Injured in a crash?

Getting the help and support you need

Last updated: January 2017

If you've been injured in a crash, we want to make sure you get the help and support you need. This guide will help you learn about the programs and funding that we can provide for you. If you would like more detailed information, your claims adjuster will be glad to help you.

Every year, hundreds of people in B.C. are seriously or permanently injured in motor vehicle crashes. In our efforts to help lower the number of crashes and injuries, we fund many road safety programs.

If you've suffered serious or permanent injury in a crash, we want to help you rebuild as full a life as possible. Our recovery coordinators will help you find the medical and rehabilitation assistance you need to move quickly to the highest reasonable level of self-sufficiency. Recommendations are made by the treating doctors, vocational advisors, occupational therapists and the institutions providing rehabilitation.

Accident Benefits coverage can assist in paying for most of the expenses of medical care, specialized aids, and vocational assistance.

Accident benefits

Accident benefits help with your medical costs and may contribute towards your lost wages if you're injured in a motor vehicle crash in Canada or the U.S. — even if you're at fault.

Anyone who is in a vehicle licensed and insured in B.C. is eligible for accident benefits.

Accident benefits are also available to any cyclist or pedestrian injured in a motor vehicle crash in Canada or the U.S. if they:

  • are named in an Autoplan policy, or

  • have a valid B.C. driver's licence, or

  • are a member of the household of a person who is named in an Autoplan policy or who has a valid B.C. driver's licence.

Medical and rehabilitation expenses

Our accident benefits will reimburse you for reasonable and necessary expenses for medical and rehabilitation services to a limit of $150,000 for each person injured in a crash. This may include:

  • medical treatments

  • dental treatments

  • chiropractic treatments

  • physiotherapy treatments

  • ambulance services

  • occupational therapy

  • speech therapy

  • prosthetics

  • medication

  • medical supplies or equipment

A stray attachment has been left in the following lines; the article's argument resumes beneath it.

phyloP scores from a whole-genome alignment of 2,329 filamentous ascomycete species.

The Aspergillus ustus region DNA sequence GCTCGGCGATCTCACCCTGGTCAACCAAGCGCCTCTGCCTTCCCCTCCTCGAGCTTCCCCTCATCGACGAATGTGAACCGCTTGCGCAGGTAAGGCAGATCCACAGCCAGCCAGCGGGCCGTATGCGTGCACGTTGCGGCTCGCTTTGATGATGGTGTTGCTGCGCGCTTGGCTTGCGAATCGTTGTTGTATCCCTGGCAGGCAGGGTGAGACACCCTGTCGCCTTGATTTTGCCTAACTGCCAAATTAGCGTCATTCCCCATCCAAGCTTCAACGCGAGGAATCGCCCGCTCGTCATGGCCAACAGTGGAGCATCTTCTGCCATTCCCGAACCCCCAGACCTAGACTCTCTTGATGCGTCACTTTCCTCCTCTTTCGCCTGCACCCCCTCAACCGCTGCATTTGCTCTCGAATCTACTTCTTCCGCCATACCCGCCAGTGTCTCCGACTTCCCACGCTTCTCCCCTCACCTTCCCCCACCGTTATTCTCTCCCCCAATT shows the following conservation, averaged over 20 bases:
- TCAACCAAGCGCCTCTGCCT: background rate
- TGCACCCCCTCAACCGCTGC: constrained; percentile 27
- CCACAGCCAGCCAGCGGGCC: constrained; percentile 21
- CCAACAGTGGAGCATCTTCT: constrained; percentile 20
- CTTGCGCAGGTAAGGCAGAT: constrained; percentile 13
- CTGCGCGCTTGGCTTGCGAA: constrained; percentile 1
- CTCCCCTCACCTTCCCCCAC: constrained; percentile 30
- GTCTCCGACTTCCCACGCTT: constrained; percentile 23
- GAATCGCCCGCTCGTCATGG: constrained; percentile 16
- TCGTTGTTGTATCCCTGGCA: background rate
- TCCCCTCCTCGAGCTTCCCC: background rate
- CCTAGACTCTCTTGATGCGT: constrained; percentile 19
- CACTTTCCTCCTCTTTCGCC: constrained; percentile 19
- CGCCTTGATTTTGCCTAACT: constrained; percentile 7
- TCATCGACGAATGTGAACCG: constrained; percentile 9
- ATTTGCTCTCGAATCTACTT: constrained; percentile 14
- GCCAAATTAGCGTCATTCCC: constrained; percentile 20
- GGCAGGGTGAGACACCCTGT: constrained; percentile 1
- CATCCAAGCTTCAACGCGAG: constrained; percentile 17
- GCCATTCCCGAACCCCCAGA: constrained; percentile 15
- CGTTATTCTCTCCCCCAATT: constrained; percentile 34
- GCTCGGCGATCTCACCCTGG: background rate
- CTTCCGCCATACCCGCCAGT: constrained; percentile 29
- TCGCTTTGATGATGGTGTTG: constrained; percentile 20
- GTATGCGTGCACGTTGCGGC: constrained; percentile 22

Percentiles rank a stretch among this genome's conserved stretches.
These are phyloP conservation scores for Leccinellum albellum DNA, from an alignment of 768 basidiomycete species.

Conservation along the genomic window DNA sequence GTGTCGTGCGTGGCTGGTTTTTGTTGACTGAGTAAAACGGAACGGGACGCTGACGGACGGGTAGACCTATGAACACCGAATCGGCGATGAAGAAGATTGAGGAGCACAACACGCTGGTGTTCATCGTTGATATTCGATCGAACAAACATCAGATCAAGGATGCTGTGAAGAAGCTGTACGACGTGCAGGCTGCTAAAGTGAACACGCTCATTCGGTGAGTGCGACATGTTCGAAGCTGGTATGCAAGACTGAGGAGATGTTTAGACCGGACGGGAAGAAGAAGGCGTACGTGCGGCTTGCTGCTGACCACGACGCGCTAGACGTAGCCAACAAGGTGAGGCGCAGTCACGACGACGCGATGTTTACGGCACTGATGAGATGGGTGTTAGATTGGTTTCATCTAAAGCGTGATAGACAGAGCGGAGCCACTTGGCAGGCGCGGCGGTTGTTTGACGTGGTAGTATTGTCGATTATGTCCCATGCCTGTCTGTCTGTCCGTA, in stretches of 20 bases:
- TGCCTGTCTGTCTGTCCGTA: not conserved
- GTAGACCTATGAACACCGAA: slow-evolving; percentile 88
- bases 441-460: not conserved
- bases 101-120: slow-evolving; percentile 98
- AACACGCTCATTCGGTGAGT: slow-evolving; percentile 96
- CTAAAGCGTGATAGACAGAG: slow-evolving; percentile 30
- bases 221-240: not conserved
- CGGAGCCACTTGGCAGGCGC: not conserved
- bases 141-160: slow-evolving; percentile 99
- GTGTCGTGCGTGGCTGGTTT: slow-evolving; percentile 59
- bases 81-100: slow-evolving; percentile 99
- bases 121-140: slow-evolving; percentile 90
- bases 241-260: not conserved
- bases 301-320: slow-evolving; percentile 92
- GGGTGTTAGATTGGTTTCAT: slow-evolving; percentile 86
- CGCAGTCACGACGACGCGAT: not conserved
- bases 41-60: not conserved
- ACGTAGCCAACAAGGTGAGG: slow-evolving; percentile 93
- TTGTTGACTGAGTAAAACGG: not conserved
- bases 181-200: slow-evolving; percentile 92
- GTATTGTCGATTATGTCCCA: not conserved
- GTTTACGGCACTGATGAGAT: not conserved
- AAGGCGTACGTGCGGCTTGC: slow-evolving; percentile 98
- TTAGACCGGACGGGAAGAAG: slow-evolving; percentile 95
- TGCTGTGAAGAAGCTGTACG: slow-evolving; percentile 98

If someone is severely injured, special needs such as attendant care are also considered.

Accident benefits do not cover expenses that may be claimed under other insurance policies, medical or hospital plans. Also, we may need to pre-authorize some of your expenses before you can be reimbursed.

Disability benefits

Disability benefits are available to any employed person who has been completely disabled in a crash and can no longer work. An employed person is someone who either had a job as of the date of the crash, or someone who didn't have a job on the date of the crash but who worked at least six months of the previous 12 months before the crash.

Your disability benefits are based on 75 per cent of your average gross weekly earnings, minus the weekly total of wage loss payments from all other sources, including Employment Insurance, Canada Pension Plan and Quebec Pension Plan benefits. You can receive a maximum of $300 per week but benefits are not payable for the first seven days of disability.

Employment Insurance and disability benefits

If you are disabled by a crash, you may be eligible for up to 15 weeks of Employment Insurance (EI) sickness benefits. If you're claiming disability benefits, you should apply for EI sickness benefits right away. To contact EI, look under Employment in the blue pages of your telephone directory or visit the Service Canada website at servicecanada.gc.ca.

There is a two-week waiting period for EI sickness benefits. During this time, your disability benefits can begin on the eighth day and cover the second week. However, once EI sickness benefits begin, they will be deducted from any Autoplan entitlement.